Corbin Blackwell, a financial planner to improve the investment in places, points out that automatic payment settings are the easiest way to stay at the top of your accounts. "It takes little effort and we will ensure that your loan payments are always in time," he explains.
If you prefer to see where your money goes every month, set a reminder to your phone to make payments manually.
2. Keep your credit card balance low
Even if you plan to pay your credit card accounts completely at the end of the month, maintaining a high balance can negatively affect your credit score, according to Rossman.
"A key component [of your score] It's your credit usage relationship: basically, a great way to say credit you're using is divided by the available credit, "he explains. If you have charged $ 4,000 throughout the month and have a $ 5,000 credit limit, for example , "It stays with a percentage of use of 80% – and that is far superior to the ideal number, which is below 30%.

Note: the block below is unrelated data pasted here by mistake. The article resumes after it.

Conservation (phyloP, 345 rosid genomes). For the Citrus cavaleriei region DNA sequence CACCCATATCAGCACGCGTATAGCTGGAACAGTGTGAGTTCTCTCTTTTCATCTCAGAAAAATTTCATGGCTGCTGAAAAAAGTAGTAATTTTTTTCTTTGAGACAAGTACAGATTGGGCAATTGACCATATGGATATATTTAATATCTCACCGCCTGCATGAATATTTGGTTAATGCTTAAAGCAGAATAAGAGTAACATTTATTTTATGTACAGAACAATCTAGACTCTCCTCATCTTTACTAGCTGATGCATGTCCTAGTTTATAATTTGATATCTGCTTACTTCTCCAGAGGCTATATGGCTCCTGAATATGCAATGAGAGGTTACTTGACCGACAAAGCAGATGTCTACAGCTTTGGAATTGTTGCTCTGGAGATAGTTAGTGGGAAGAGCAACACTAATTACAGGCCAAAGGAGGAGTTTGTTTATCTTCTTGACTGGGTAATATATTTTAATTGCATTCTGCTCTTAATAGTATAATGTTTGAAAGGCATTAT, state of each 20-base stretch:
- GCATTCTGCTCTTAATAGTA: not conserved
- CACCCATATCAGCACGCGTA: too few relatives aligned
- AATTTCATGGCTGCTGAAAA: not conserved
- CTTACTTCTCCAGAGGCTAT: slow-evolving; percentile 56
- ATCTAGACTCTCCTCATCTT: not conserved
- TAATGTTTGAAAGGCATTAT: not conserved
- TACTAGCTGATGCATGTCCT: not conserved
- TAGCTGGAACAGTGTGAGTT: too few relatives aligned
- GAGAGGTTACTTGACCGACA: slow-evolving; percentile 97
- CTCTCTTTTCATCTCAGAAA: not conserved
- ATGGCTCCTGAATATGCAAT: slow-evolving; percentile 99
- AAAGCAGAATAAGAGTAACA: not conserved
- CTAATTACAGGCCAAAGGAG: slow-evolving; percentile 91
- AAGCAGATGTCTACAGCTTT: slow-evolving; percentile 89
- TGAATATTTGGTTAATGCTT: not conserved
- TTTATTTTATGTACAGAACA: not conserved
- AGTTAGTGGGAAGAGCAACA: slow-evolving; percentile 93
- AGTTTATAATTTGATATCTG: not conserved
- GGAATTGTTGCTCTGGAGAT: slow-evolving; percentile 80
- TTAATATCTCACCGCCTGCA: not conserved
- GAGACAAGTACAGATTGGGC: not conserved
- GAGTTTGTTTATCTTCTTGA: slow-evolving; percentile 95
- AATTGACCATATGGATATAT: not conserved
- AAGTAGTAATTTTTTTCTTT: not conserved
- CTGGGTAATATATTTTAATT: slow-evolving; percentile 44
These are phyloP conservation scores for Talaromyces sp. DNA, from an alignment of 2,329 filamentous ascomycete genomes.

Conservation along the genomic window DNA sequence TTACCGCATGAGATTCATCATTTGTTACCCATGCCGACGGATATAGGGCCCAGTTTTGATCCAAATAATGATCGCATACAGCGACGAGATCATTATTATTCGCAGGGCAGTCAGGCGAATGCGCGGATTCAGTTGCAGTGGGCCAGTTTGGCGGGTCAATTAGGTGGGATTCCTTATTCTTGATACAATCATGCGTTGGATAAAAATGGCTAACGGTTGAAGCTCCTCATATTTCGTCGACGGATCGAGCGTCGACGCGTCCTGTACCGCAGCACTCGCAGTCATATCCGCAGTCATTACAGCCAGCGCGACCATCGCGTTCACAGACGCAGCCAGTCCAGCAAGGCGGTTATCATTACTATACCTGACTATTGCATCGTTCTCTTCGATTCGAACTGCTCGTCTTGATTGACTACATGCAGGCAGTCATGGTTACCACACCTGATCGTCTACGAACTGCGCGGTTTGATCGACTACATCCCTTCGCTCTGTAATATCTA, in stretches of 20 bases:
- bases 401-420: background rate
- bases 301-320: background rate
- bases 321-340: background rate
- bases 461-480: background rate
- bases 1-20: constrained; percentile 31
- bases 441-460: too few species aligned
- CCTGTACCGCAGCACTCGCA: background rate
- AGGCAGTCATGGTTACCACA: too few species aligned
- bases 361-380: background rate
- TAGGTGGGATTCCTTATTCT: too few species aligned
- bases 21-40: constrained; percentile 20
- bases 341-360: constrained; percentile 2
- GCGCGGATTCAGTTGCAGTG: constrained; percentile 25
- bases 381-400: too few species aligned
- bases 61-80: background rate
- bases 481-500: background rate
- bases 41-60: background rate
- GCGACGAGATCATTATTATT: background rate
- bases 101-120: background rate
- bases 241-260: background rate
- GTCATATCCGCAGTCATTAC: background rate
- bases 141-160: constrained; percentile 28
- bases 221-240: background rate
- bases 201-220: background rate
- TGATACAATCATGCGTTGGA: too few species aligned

If you are worried about your proportion, "throw an extra payment or two in the middle of the month to reduce the balance before the statement even generates," Rossman suggests, adding that "the reduction in the use ratio of Credit is one of the fastest ways to improve your credit score. "
3. Check the mistakes of your credit report
Some credit bureaus will notify you if there is a change in your score, but you still have to request a copy of your credit report to read each year. According to the Federal Trade Commission, 20% of adults in the United States have errors in their credit reports and some of these mistakes are serious enough to impact significantly on their credit scores.
"If you see some incorrect information, such as an account that does not belong to you or a late payment that you believe is punctual, file a dispute," says Rossman. It is important to check the errors before you really need to apply for credit, adds Blackwell, since disputes may take time to solve.